PICKENS, ANDREW. (1739–1817). Militia general. South Carolina. Born near Paxton, Pennsylvania, on 19 September 1739, Andrew Pickens moved south with his parents and other Scotch-Irish families through the Shenandoah Valley, where they lived for a while. They ultimately settled on an 800-acre holding on Waxhaw Creek, South Carolina. Two years after taking part in James Grant's expedition against the Cherokee in 1761, Pickens and his brother sold their inheritance and obtained lands on Long Cane Creek in South Carolina. At the outbreak of the Revolution he was a farmer and justice of the peace. As a captain of militia, he took part in the conflict at Ninety Six on 19 November 1775. His services in the war against the Loyalists over the next two years brought him promotion to colonel, and he contributed greatly to the Patriot victory at the battle of Kettle Creek, Georgia, on 14 February 1779.
After the surrender of Charleston in May 1780 and the subsequent conquest of the southern states by the British, Pickens surrendered a fort in the Ninety-Six district and, with 300 of his men, went home on parole. When Captain James Dunlap's Loyalists plundered his plantation, Pickens gave notice that his parole was no longer valid and took the field again. With Francis Marion and Thomas Sumter he was one of the most prominent partisan leaders in the subsequent guerrilla warfare of the region.
For his part in the victory at Cowpens, South Carolina, on 17 January 1781, he was given a sword by Congress and a commission as brigadier general from his state. In April of that year he raised a regiment of "state regulars" who were to be paid according to Sumter's Law, which permitted soldiers to take their pay in plunder gained from Loyalists. With these forces, Pickens had an active part in the capture of Augusta, Georgia, and the unsuccessful siege of Ninety-Six, May-June 1781. He and his troops also took part in the last pitched battle in the south, at Eutaw Springs, on 8 September 1781, where he was wounded. He contributed to the final operations in the South by carrying out punitive expeditions against the Cherokee in 1782.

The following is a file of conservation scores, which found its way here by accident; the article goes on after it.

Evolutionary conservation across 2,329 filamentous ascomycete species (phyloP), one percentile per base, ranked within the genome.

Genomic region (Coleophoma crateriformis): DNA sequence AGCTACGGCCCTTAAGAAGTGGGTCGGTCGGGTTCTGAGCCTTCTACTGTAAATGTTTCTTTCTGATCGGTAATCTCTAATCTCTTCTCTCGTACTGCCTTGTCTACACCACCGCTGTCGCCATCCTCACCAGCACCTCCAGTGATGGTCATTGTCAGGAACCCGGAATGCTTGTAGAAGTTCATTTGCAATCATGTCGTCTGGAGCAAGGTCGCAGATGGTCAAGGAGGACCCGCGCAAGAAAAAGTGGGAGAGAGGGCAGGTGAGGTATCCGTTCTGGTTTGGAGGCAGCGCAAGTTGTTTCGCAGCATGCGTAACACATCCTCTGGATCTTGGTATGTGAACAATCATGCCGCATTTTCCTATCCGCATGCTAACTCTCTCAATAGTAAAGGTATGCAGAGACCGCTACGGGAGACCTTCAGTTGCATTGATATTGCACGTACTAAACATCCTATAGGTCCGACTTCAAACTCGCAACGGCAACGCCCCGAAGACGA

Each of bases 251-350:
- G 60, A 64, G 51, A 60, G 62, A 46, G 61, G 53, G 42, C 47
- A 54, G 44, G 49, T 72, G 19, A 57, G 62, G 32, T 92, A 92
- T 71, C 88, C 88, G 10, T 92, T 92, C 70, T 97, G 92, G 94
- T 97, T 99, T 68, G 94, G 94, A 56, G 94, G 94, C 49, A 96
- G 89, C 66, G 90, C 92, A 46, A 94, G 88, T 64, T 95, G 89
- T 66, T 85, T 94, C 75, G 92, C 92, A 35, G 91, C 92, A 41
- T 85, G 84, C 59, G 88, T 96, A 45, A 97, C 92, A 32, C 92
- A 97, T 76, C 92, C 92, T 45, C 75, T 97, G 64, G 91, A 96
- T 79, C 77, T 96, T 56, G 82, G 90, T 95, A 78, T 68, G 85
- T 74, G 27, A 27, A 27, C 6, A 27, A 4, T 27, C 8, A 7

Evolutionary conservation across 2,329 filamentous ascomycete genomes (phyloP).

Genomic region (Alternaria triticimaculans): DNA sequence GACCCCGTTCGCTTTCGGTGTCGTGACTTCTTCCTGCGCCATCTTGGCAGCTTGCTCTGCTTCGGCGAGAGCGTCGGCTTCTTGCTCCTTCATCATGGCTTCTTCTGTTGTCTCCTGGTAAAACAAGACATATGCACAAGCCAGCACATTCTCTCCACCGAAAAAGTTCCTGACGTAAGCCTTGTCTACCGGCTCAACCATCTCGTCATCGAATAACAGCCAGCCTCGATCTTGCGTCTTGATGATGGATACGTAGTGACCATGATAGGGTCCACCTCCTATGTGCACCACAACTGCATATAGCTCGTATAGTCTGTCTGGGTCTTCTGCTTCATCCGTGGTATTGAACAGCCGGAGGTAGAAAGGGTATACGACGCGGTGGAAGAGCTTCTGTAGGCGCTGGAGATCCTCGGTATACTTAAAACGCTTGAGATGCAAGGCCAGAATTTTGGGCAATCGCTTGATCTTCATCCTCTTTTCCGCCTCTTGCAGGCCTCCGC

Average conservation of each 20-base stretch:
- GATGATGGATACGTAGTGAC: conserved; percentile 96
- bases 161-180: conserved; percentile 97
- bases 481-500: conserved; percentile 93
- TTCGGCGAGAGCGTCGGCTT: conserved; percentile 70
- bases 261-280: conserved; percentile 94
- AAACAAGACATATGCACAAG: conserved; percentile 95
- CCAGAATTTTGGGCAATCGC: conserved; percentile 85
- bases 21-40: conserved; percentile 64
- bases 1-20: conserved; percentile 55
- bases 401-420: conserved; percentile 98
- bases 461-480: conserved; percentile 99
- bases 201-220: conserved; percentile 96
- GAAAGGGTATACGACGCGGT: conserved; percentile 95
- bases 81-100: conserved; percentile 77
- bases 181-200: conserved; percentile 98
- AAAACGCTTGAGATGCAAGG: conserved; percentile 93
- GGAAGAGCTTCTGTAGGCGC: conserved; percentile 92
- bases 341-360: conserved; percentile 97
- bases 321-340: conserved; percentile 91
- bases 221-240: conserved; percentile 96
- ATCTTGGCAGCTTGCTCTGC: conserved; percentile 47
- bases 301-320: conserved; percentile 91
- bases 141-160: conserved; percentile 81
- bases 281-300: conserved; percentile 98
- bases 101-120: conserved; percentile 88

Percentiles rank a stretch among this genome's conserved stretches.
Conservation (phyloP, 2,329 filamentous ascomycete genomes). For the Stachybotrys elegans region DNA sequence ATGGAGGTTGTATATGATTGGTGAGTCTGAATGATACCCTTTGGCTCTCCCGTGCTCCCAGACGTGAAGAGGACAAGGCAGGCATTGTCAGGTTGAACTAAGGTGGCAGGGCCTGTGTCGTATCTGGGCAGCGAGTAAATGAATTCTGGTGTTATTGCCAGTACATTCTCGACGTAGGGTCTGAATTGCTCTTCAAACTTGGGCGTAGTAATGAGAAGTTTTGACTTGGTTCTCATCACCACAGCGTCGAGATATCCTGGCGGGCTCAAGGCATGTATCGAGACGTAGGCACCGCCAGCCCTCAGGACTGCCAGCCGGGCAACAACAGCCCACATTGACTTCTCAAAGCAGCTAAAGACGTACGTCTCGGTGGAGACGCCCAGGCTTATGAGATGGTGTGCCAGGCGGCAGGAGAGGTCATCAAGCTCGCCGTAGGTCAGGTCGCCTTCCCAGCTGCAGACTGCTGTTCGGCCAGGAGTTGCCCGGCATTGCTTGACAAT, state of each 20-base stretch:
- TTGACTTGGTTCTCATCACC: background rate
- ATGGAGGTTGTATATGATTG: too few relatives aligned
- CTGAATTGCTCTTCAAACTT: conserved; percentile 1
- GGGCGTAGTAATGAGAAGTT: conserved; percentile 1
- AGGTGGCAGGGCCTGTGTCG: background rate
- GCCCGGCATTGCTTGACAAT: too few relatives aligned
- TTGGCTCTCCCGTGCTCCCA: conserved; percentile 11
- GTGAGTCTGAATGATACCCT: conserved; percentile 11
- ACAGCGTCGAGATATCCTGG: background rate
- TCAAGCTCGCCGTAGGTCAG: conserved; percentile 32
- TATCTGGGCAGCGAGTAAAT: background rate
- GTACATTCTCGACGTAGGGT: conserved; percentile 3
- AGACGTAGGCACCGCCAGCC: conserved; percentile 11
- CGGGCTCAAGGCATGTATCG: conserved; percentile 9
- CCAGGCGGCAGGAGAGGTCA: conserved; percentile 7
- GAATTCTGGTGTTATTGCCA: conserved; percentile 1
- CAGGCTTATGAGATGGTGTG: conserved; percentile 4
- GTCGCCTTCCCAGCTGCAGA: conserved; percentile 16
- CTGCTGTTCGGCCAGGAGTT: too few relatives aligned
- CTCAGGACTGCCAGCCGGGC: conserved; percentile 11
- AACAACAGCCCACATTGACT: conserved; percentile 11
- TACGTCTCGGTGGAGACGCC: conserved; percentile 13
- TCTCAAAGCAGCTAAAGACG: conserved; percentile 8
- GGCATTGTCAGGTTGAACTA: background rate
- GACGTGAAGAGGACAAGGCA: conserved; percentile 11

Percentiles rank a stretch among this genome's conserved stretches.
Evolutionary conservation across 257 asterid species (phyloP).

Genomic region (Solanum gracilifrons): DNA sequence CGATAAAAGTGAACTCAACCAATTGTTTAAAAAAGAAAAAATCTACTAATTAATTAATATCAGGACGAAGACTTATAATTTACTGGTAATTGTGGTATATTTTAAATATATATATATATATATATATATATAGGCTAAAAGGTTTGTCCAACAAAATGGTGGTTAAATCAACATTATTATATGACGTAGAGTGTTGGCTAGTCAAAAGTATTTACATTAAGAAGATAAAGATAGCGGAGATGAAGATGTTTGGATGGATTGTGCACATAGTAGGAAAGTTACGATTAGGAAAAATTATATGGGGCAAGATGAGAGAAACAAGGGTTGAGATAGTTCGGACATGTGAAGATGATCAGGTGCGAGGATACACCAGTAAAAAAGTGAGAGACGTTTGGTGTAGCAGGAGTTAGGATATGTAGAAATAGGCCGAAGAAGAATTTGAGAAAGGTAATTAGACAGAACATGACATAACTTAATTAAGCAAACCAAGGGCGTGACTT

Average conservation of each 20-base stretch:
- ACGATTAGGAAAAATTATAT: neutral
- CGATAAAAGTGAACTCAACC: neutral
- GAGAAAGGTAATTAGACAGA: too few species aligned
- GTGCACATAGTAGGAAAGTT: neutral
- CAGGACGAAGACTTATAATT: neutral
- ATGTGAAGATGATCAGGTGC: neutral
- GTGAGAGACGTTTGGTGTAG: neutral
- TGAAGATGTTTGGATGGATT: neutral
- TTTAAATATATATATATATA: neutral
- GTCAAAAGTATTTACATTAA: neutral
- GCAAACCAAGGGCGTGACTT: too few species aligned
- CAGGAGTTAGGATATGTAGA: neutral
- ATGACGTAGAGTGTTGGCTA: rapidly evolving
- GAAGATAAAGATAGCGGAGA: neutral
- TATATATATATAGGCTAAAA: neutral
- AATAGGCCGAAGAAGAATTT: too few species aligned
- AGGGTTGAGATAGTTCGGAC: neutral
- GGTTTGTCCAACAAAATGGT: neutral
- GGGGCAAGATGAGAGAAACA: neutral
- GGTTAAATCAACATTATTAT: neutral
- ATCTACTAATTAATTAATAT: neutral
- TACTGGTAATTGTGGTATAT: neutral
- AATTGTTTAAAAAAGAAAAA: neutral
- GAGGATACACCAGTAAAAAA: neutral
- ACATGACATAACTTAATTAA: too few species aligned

Elected to represent the Ninety-Six district in the Jacksonboro Assembly in 1783, Pickens served in the state legislature until 1788, returning in 1796–1799, and 1812–1813. He was also elected to the state senate, in which he served from 1790 to 1791, and to Congress, from 1793 to 1795. In 1794 he became major general of the South Carolina militia, and for many years was engaged in dealing with the Indians on boundary matters. Pickens favored a peace policy, helping to negotiate the Hopewell and Coleraine Treaties (1786 and 1796, respectively). He died at his Tamassee, South Carolina, plantation on 11 August 1817.
Andrew Pickens Collection. San Marino, Calif.: Henry E. Huntington Library.
Andrew Pickens Papers. Columbia, S.C.: South Caroliniana Library.
Waring, Alice Noble. The Fighting Elder: Andrew Pickens, 1739–1817. Columbia: University of South Carolina Press, 1962.
revised by Michael Bellesiles